And my favorite name, and this is what I think scared her away, was “Finding the Disease That’s Right For You.” Because she’s thinks it’s a little too cavalier. Not everybody who has MS finds it that funny. I don’t find it that funny. But I decided not to write a book about living with MS, it’s enough to live with it. (laughs)
What people expect out of you is for you to be more confessional about it.
I saw Teri Garr on Larry King Live about a year ago. And she called me up and she said, “All he wants is me crying and telling how awful my life is. And it’s really not that bad.” And she’s somebody who… first of all, she’s a woman in Hollywood, which sucks cause she’s over 40. And she was a movie star and she has MS. She’s more disabled than I am. Not to mention that she had a brain aneurysm which has nothing to do with MS. But she didn’t want to get on his show and cry.
Isn’t there a point… I’m asking this as an interviewer, of course. Isn’t there a point that there’s a level of privacy about it?
It’s true. It is kind of personal. The guy I was writing this book with about living with MS is also a comedian. A guy named Bill Braudis. Really funny guy. And he said to me, “There’s got to be something bad about it.”
I guess that’s what people expect. They want you to put that weight on it.
Well, adversity sells. Adversity really sells.
One of the things I discover from reading interviews with you and listening to the CD, is that you seem to fall in love with jokes. That there’s some jokes you can’t seem to resist making. Do you find it hard to let go of a joke that you love even when you can’t find others who love it as much?
That’s why comedians travel. To find those people. That doesn’t really apply to that question.
I do have a hard time letting go of a joke. There’s one joke that I finally have let go of because it just didn’t appeal to enough people. I’ll tell it to you. You know the expression, “You can lead a horse to water but you can’t make him drink. Well now they can make him drink. Those Japanese.”
I think that joke would have worked pretty well in the 80s when the Japanese were rising.
It doesn’t. It works so rarely that joke. I finally gave it up.
At some point you can ignore the audience as long as you want. But you’re the guy out there telling the joke. Because even if you’re right, it doesn’t feel good.
Last year I was talking to Stephen Wright and he has a procedure where he tells it three or four times and if it doesn’t work, it gets discarded.
This guy I was talking about, Ronnie Shakes. He’d go out on stage and he’d tell a joke. And if it didn’t work, he’d tell the same joke immediately with a different punchline. He really used the clubs in New York like a Gold’s gymnasium for comedians.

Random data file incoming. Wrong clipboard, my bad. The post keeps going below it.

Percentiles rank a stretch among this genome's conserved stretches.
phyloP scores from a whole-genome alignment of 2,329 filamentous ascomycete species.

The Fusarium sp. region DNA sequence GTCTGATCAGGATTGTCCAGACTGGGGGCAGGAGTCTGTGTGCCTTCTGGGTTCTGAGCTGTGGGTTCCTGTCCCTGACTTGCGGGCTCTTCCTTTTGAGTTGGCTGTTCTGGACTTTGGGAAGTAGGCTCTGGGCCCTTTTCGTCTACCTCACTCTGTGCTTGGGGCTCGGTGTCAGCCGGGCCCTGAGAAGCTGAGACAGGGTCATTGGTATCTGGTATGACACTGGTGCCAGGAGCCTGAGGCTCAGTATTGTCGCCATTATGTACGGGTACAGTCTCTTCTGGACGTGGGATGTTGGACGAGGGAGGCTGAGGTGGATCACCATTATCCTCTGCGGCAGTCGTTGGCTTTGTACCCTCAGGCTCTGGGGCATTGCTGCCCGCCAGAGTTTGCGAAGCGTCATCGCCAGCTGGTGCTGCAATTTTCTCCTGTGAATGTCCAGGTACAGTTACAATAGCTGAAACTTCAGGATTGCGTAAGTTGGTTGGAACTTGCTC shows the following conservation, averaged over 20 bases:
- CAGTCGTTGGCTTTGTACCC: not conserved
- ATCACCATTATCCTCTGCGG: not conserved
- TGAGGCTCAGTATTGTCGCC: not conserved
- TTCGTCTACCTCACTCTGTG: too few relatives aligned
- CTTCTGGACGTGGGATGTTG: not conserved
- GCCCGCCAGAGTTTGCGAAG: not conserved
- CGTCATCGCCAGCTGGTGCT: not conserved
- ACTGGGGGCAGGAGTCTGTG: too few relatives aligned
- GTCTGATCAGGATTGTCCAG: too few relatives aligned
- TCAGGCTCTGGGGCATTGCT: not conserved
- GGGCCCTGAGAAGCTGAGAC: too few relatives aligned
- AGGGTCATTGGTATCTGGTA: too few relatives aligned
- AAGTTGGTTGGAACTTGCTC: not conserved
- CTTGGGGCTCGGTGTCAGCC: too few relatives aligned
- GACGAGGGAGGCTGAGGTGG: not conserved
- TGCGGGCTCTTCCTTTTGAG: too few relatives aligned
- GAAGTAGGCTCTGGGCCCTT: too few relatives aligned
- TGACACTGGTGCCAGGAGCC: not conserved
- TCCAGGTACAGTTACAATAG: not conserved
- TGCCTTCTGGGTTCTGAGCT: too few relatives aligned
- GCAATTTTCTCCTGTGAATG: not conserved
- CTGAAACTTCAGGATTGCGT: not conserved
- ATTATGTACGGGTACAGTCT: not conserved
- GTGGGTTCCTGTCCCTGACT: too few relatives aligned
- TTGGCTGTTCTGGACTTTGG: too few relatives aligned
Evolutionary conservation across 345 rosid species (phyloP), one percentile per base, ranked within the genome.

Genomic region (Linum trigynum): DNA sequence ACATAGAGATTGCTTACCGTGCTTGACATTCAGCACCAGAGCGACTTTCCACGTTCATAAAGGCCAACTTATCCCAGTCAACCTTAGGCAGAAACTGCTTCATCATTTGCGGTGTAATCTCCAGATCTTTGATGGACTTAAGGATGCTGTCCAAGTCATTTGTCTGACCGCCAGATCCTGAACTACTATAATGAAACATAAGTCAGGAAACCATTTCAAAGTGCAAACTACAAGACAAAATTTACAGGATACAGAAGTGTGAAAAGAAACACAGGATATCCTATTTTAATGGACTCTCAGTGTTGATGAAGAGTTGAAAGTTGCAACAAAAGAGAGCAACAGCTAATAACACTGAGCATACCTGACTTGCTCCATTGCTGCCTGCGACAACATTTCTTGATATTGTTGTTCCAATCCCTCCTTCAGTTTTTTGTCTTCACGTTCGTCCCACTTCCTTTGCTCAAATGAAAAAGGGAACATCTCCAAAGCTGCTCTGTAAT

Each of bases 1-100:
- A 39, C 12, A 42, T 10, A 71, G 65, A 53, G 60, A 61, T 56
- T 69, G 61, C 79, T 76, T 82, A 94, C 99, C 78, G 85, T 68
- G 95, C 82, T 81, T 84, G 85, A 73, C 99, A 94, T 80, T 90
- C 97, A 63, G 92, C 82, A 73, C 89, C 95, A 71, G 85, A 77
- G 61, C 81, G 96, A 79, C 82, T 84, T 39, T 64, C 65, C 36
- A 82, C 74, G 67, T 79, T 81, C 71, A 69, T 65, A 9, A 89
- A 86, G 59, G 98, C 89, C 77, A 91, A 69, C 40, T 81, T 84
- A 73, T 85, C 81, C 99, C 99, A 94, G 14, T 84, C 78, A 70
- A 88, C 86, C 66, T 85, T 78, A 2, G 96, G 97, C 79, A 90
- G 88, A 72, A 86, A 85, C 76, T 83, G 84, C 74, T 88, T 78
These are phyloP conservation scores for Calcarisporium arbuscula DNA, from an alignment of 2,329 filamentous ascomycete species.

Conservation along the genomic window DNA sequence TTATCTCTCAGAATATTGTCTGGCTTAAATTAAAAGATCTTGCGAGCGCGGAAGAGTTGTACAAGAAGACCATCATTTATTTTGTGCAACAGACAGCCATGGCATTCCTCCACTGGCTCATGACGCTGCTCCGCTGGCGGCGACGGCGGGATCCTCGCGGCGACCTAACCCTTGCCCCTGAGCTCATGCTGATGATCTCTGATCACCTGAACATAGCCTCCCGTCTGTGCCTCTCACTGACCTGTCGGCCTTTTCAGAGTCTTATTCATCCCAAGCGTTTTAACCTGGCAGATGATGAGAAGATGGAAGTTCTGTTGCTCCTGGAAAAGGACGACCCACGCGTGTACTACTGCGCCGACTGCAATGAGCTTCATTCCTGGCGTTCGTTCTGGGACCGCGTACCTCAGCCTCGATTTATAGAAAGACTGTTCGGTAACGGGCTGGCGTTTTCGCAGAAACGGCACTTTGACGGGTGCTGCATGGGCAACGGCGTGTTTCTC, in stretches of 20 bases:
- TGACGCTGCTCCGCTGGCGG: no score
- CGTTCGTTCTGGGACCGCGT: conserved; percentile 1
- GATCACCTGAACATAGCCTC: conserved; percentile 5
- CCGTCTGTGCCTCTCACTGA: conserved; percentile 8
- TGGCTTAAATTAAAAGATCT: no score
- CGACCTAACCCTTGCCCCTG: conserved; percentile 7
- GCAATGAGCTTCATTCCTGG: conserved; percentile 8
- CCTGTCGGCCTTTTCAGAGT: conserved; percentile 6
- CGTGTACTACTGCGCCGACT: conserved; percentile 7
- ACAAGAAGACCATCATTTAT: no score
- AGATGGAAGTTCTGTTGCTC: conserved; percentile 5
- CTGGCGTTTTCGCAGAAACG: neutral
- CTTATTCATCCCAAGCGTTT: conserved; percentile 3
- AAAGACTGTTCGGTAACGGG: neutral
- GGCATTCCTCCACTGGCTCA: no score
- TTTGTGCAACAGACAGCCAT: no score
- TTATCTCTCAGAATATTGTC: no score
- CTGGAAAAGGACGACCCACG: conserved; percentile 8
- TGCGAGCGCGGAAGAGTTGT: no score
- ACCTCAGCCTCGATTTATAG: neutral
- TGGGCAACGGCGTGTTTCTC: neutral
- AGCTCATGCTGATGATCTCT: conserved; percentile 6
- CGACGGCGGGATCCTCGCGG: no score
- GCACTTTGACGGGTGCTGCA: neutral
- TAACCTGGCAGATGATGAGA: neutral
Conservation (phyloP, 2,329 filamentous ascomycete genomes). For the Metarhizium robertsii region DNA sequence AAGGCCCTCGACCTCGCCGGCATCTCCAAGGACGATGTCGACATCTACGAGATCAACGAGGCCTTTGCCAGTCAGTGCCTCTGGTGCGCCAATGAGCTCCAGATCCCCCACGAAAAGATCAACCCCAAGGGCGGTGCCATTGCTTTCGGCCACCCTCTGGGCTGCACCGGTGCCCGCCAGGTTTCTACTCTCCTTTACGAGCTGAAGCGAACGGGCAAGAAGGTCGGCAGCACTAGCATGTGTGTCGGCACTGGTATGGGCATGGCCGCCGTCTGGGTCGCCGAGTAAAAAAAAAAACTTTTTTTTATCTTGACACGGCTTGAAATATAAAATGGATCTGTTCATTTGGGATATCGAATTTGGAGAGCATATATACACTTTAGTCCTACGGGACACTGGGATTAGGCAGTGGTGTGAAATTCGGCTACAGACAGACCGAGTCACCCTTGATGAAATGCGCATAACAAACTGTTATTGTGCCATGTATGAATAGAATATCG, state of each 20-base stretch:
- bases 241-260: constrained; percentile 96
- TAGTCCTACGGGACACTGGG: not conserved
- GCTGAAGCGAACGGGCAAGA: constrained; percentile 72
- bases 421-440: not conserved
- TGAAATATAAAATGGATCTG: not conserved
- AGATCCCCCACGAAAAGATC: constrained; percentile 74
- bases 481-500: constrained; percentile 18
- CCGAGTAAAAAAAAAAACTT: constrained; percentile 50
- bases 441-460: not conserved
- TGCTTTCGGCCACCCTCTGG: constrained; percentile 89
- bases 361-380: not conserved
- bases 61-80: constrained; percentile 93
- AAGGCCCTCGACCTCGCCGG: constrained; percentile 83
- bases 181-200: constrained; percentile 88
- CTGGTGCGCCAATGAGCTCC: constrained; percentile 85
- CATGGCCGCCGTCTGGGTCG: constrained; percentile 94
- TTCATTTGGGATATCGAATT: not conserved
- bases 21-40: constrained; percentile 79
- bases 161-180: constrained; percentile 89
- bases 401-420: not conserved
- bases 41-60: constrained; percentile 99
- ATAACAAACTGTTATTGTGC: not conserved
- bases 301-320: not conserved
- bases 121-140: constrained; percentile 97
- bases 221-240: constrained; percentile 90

How many of those would he have?
He’d go up on stage with a clipboard and a list of jokes. Check them off after he did them. I have to tell you his most famous joke. I’m sure you heard this: “I’ve been in therapy for twelve years and yesterday my shrink said something that brought tears to my eyes. No habla ingles.”(laughs)
He was a real wordsmith of a comedian. Johnny Carson loved him.
With a lot of comedy moving outside of clubs today, it seems to me you would have found your audience more easily in this era in alternative venues. Do you think comedy clubs restrict what you can do or are they more flexible than people give them credit?
Well, I think just the word Comedy on the name of the venue, it kind of creates unrealistic expectations. I know I’m a comedian, you know I’m a comedian, so why do we have to say the word comedy. Carson used to make fun of the names of these clubs. It was a standard bit of him. “He’ll be performing at Yuk-Yuks.” Anything with the word comedy scared me away.
Well, here’s the deal. I used to ask the audience to heckle me. And the first guy would always, because I’m bald, make some bald joke. And I would always say, “Maybe you’d like to explain to your friends here what you find so comical about chemotherapy.” (laughs) “I didn’t think so, Mr. Smarty-Pants, Mr. Clever Trousers, Mr. Adroit Slacks.”
And then that got old. Then I developed the notion that I’m the guy with the mic. I’m in the guy with the timing. I’m sort of in charge. And I kind of like interacting with the audience now. I just control a bit more than most people do.
What was funny about it is you were kind of doing the magician’s secrets while you were doing it. You talk about how you have a bit for everything.
Oh yeah. We ask you where you’re from. We ask what you do for a living. Because we have a comeback for every profession.
And then you reverse it, which is wonderful.
That’s something I’ve been doing… I can do it in my sleep that put together bit. I think the thing that’s true is when I say I’m not a natural comedian, even on a good night people would say to me, “You make it look so hard.” Because I’m not a natural comedian. Although I do love to make jokes.
Why would you say that? Because that may not be obvious to someone who’s enjoyed your stand-up and watched Dr. Katz?
Pretend for a second that you own a comedy club. And that the biggest night of the year is New Year’s Eve. Nobody ever asked me to work on New Year’s Eve because I’m not festive. Maybe that’s what I mean. There’s nothing festive about me.